The American School in SwitzerlandThe American School in Switzerland
Faculty Feature: Ms. Sarah Hertig

Nika Grigorian ’23 sat down with Elementary School Teacher Ms. Sarah Hertig, who is teaching second grade this year after spending her first four years at TASIS in the first-grade classroom.

When did you start at TASIS?
I started teaching first grade at TASIS in 2016 and spent four years in Focolare down the hill. Then this year I moved up to second grade, so now I teach on the main campus in Hadsall. It’s hard to believe this is my fifth year already.

What subjects do you teach in second grade?
I’m a homeroom teacher in the American Section. We cover reading, writing, grammar, math, and social studies (Core Knowledge curriculum).

Are you involved with any other areas at TASIS?
I have been involved with the Residential Life program for all five years. I started as a dorm parent in the Middle School dorm my first year. Then I did two years with the 9th-grade boys in De Nobili and a year with the 9th-grade girls in De Nobili before returning to the De Nobili boys team this year. 

The boarding program is such a big part of the TASIS identity, so I’m glad I can add that dimension to my job. The Elementary School students are definitely my passion, and I enjoy teaching, but it's nice to have that interaction with the older students and get to know more students I see throughout the year on the main campus.

What do you like most about working at TASIS?
There's a lot to love. I love the small class sizes and the types of students we have. I love their energy and their excitement for coming to school each day. And I’ve also learned a lot from the people I work with. I've had a lot of opportunities to improve myself as a teacher.

And then just being in Lugano, and in Switzerland in general, it's beautiful. I’ve had a chance to travel throughout the country, and I'm trying to learn Italian. I feel like I've gotten to grow a lot as a person.

What did you do before you came to TASIS?
I grew up in Virginia. I majored in history at the University of Virginia, and then I got my master’s in teaching. Then I went back to the town where I grew up and taught in a public school for five years before deciding to move abroad.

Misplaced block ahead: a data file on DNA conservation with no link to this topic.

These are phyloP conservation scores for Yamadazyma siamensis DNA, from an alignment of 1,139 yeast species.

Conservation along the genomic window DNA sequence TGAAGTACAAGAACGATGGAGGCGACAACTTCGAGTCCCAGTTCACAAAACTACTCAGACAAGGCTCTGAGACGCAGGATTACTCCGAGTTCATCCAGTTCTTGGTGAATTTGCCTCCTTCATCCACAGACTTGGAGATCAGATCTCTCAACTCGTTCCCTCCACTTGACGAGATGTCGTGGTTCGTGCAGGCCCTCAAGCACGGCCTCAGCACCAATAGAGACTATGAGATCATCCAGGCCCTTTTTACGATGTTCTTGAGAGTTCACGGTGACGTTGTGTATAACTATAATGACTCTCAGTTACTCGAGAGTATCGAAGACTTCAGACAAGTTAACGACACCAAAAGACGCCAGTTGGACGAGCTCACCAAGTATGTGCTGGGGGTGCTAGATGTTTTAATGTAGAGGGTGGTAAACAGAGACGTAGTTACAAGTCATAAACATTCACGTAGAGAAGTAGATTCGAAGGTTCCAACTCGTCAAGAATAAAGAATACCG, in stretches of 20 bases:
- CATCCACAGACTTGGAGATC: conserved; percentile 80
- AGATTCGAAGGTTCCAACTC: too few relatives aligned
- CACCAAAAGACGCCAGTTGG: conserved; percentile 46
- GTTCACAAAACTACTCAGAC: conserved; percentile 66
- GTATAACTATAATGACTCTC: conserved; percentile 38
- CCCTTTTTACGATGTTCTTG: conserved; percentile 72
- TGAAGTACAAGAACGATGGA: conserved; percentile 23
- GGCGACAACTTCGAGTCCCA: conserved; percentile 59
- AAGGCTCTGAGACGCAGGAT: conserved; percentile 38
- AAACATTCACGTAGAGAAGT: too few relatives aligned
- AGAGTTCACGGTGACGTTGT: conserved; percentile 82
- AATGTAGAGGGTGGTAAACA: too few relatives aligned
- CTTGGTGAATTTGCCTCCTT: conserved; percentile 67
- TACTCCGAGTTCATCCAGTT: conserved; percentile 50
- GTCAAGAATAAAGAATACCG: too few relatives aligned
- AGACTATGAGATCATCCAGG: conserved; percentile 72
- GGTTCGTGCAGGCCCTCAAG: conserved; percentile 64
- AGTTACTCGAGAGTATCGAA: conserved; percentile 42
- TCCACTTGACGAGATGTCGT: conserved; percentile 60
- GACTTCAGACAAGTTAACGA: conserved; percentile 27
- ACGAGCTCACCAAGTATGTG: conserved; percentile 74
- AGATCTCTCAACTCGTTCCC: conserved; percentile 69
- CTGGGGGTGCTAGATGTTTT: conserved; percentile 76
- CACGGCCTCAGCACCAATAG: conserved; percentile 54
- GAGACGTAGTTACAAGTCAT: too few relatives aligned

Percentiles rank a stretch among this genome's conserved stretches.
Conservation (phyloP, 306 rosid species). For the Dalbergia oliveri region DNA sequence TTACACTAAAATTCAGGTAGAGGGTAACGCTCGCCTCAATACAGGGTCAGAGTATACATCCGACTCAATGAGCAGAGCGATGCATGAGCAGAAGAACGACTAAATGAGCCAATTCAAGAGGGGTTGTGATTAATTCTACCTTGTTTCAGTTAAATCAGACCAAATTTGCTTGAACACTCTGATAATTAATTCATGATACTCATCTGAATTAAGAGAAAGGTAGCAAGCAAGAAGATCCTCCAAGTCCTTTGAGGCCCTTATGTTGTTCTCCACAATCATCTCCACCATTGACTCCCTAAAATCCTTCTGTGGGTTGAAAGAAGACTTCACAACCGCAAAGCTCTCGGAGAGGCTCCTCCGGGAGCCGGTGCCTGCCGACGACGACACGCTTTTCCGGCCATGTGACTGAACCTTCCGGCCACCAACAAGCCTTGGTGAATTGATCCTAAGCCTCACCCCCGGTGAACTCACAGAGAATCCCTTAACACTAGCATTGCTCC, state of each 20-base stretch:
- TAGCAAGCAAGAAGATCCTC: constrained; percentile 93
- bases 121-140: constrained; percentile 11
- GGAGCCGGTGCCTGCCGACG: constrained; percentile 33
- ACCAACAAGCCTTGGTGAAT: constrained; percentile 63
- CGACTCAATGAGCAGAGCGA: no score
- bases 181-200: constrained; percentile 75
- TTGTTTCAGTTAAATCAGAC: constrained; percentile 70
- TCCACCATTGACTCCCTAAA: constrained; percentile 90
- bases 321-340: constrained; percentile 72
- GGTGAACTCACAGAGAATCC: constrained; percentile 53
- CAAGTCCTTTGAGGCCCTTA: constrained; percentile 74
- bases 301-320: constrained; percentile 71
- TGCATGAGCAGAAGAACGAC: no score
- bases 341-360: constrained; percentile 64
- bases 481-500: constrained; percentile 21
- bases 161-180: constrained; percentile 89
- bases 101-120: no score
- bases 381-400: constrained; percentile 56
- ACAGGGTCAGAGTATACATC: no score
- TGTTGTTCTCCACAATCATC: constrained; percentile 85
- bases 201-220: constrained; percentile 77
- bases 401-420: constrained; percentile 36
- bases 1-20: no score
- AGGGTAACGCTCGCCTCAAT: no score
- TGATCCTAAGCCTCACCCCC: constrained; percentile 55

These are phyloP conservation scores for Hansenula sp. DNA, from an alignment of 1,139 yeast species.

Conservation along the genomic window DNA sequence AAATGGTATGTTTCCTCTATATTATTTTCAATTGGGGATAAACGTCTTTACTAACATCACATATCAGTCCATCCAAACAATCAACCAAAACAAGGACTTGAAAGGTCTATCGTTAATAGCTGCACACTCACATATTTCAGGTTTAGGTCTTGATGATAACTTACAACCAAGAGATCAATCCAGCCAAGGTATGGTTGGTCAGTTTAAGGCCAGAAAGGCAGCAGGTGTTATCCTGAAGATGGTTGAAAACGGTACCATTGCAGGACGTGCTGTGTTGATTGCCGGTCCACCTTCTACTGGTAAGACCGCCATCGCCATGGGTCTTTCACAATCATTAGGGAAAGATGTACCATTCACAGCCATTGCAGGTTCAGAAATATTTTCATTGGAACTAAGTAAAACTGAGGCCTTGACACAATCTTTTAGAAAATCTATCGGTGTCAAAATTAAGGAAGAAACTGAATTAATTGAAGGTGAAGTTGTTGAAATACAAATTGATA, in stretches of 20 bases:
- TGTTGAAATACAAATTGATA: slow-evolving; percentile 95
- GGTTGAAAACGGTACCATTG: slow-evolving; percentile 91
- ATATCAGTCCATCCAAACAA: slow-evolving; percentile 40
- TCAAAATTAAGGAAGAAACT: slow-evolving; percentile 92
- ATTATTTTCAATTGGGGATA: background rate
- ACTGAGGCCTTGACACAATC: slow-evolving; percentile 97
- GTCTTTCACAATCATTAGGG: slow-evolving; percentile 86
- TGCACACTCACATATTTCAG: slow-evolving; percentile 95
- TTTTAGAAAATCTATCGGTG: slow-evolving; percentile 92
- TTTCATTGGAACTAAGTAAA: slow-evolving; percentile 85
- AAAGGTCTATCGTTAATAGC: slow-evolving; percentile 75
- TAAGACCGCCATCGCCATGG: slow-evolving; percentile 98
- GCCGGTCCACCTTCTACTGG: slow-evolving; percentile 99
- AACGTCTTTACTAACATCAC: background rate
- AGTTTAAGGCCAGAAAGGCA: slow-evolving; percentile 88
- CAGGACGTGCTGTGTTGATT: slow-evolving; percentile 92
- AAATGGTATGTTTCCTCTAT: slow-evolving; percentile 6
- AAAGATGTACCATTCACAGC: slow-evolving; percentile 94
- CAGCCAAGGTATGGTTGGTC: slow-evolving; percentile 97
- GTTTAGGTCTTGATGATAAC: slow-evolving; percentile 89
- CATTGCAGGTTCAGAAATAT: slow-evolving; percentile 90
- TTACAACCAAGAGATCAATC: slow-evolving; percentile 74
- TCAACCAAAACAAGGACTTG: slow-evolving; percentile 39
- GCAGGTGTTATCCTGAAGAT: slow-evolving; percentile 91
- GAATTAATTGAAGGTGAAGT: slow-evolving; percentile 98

How would you describe your teaching philosophy?
As someone who works with younger students, I think the most important thing for me is to build a relationship with them where they feel happy to come to school each day and know I care about them. And once they have that feeling of comfort in the classroom, they build confidence and are more excited to try harder and take risks. My ultimate goal is to help my students not just learn the material but also grow as people. 

How has the classroom experience been different this year?
I've definitely had to think about things differently. Because of the various safety measures we have in place, the students have had to do a lot more sitting at their desks than usual, and we’ve done more things as a whole group than we typically would. But one thing I’ve noticed now that I’ve moved up to second grade is how mature my students are. They've handled everything a lot better than I would have expected. 

I’ve also been sharing ideas with my colleagues, who are all going through the same things, and we've been able to come up with new ways to play math games or do reading groups, for example. We've all adjusted to the current reality, and I think it's working really well.

You've mentioned that you are most passionate about teaching Elementary School students. Why do you think you prefer this age group?
At that age, I think they still really love coming to school. And they are just sponges that absorb everything—whether we're learning about folktales or how to regroup three-digit numbers. Everything is brand new to them, and you can see how excited they are when something clicks. For example, after we finished a lesson on three-digit regrouping, I asked a student how it felt, and he said, “I feel like my brain just ran a race.” 

They're excited because everything is new, and I just get to channel that excitement. I think that's why I love this age so much. I like the older kids too, but with the younger kids I really enjoy how they just soak up everything.

What gives you the greatest satisfaction as a teacher?
I think it's when the kids support each other. I try to take a step back when they're working together, and if I see one of them step in and help out when another student has a question, that is very satisfying. Or if someone's upset, I love to see the others help their friend figure out how to solve the problem. They don't always need me. I get to see them practice that independence, and I think that's really special.

What do you think is important to introduce at an early age?
There are a lot of different things. But I think something we try to instill in them is respect—not just in the classroom but in general. We want them to have respect for other people's ideas and efforts—like making sure they thank the crossing guard, clean up after class because somebody else might be using the room, and so forth. We want them to develop a sense of mutual respect not just for their classmates but for the people they interact with throughout the day and later on in their lives.

How does TASIS compare to the school you taught at before?
I was teaching in a really big public school with 25 students in a class. I still wanted to teach students respect, obviously, but when you have less interaction with the students throughout the day it becomes much more difficult to do so. The priority is just the academics, whereas here, with around 10 students in a class, we’re able to cover our curriculum while still leaving room to help them develop socially, personally, and globally.


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